- the act of provoking.
- something that incites, instigates, angers, or irritates.
- Criminal Law. words or conduct leading to killing in hot passion and without deliberation.
Origin of provocation
Examples from the Web for provocation
And then he went on a tear in early 2013, creating one provocation after another, seemingly every day for more than two months.Kim Jong Un’s Kid Gloves Are Now Off
Gordon G. Chang
December 17, 2014
Without any evidence or provocation, she attacks Swamp Thing—and then gets beaten in the only fight she has in the issue.Wonder Woman Takes a Big Step Back
December 16, 2014
The provocation is likely to end any hesitation in Britain over launching strikes against ISIS in Iraq.ISIS Murder of British Hostage Likely to Draw UK Deeper Into New War
September 13, 2014
The provocation of a severe asthma attack after a cold is a well-known and well-traveled path to serious illness.Midwest's 'Mystery Virus' Is Scary but Not Deadly
September 8, 2014
None were killed and Ukraine called the incident an attempt at a provocation.Ukrainian Troops Retreat From Russian Border, Leaving 100 Kilometers Open to Invasion
August 12, 2014
How in the name of wonder will I hinder her to give me provocation?Tales And Novels, Volume 8 (of 10)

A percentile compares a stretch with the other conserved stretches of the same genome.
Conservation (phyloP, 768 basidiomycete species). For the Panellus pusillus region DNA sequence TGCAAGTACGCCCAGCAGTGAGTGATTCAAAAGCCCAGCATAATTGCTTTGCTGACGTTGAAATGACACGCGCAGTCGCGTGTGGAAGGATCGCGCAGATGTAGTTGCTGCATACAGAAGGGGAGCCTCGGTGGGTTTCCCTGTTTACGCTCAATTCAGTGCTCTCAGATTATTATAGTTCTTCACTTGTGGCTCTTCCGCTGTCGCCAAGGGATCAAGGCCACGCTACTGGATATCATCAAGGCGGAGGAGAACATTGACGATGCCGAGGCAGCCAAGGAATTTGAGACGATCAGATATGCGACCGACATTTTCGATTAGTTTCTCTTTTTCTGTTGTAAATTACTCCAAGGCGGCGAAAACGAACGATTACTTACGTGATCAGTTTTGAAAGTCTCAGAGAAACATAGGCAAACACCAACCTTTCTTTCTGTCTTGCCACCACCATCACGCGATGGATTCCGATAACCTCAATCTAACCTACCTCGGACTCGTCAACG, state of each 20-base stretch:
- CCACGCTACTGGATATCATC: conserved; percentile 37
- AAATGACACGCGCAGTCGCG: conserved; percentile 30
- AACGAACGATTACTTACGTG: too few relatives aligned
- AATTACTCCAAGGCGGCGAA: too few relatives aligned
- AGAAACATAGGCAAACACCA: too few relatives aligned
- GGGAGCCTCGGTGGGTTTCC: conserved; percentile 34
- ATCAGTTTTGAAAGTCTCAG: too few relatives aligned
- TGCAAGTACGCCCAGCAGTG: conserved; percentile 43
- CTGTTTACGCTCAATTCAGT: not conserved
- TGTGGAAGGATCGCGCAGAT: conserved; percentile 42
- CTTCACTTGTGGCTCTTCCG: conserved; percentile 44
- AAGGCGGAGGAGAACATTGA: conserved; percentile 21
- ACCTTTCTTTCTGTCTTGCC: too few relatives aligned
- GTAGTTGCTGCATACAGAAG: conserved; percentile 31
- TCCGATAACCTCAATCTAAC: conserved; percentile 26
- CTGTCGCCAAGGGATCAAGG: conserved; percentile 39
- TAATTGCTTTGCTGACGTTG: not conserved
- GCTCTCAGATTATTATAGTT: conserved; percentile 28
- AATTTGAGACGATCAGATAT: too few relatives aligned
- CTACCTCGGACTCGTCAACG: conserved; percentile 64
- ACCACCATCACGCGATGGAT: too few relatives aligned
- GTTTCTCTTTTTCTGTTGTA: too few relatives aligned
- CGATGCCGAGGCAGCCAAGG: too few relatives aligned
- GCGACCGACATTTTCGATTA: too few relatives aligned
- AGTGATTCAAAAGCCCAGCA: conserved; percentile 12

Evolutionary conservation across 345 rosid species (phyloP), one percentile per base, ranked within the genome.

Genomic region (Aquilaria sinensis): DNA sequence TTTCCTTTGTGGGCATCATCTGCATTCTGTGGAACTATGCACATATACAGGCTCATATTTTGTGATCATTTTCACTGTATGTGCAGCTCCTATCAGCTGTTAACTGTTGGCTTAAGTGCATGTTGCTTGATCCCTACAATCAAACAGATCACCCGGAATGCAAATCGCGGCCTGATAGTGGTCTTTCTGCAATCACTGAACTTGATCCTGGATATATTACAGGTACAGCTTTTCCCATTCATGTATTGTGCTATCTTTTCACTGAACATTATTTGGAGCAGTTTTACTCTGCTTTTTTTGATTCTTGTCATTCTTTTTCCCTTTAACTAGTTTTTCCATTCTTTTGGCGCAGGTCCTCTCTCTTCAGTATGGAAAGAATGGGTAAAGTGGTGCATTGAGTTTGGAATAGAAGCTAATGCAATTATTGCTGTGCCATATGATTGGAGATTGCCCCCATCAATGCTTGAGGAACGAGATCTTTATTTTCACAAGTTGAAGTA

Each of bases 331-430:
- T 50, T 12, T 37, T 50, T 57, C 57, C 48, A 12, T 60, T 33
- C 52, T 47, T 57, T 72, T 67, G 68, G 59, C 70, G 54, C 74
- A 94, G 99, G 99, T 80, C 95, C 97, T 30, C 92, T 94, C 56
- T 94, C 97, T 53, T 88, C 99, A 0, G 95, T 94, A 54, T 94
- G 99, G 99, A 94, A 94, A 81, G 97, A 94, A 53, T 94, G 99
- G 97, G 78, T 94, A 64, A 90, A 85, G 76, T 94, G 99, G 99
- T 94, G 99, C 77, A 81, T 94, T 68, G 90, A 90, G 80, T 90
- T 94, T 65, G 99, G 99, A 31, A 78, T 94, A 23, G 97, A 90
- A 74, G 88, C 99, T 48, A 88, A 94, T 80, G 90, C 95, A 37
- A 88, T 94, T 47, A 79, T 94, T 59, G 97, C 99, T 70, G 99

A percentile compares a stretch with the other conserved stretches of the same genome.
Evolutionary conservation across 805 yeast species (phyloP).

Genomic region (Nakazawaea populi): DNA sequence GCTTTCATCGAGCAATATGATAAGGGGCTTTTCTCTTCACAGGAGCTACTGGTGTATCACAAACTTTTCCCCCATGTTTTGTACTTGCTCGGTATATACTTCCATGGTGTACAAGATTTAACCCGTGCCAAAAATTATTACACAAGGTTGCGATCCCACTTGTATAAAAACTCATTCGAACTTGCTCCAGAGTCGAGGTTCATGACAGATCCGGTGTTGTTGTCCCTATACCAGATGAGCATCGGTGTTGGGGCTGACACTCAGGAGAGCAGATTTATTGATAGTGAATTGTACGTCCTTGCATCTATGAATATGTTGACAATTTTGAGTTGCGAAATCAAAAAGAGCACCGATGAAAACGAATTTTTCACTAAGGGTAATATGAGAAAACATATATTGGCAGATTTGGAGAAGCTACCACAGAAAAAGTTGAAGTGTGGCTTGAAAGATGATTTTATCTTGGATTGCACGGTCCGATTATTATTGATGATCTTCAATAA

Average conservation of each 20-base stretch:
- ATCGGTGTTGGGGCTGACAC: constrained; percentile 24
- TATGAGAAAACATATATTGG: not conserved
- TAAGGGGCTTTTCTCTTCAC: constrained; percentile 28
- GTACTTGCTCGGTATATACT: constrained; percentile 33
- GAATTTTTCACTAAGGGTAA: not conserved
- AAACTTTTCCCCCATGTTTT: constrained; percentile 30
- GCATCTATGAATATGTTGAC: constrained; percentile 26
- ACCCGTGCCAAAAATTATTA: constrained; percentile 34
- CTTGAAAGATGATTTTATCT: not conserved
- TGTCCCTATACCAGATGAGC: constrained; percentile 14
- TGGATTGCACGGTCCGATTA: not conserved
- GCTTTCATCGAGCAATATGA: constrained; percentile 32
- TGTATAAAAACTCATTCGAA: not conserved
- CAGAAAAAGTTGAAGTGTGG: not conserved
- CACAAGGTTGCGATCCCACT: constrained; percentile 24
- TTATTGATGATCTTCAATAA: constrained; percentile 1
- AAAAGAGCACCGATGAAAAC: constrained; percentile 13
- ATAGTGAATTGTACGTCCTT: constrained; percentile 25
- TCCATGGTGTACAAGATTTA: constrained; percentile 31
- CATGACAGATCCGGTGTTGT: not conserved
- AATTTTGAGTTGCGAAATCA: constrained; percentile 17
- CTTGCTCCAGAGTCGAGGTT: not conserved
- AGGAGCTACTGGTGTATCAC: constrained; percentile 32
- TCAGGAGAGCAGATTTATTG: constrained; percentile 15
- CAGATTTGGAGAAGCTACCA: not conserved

I thought my devotion in spite of every provocation might burn away your bitterness.The Eternal City
They were patient and long-suffering under difficulties and provocation.Herbert Hoover
To ears tingling with prophetic apprehension the provocation was intense.Audrey Craven
When I think of the provocation, I do not blame you––so much!The Strollers
Frederic S. Isham
- the act of provoking or inciting
- something that causes indignation, anger, etc
- English criminal law words or conduct that incite a person to attack another
Word Origin and History for provocation
c.1400, from Old French provocacion (12c.) and directly from Latin provocationem (nominative provocatio) "a calling forth, a summoning, a challenge," noun of action from past participle stem of provocare "to call out" (see provoke).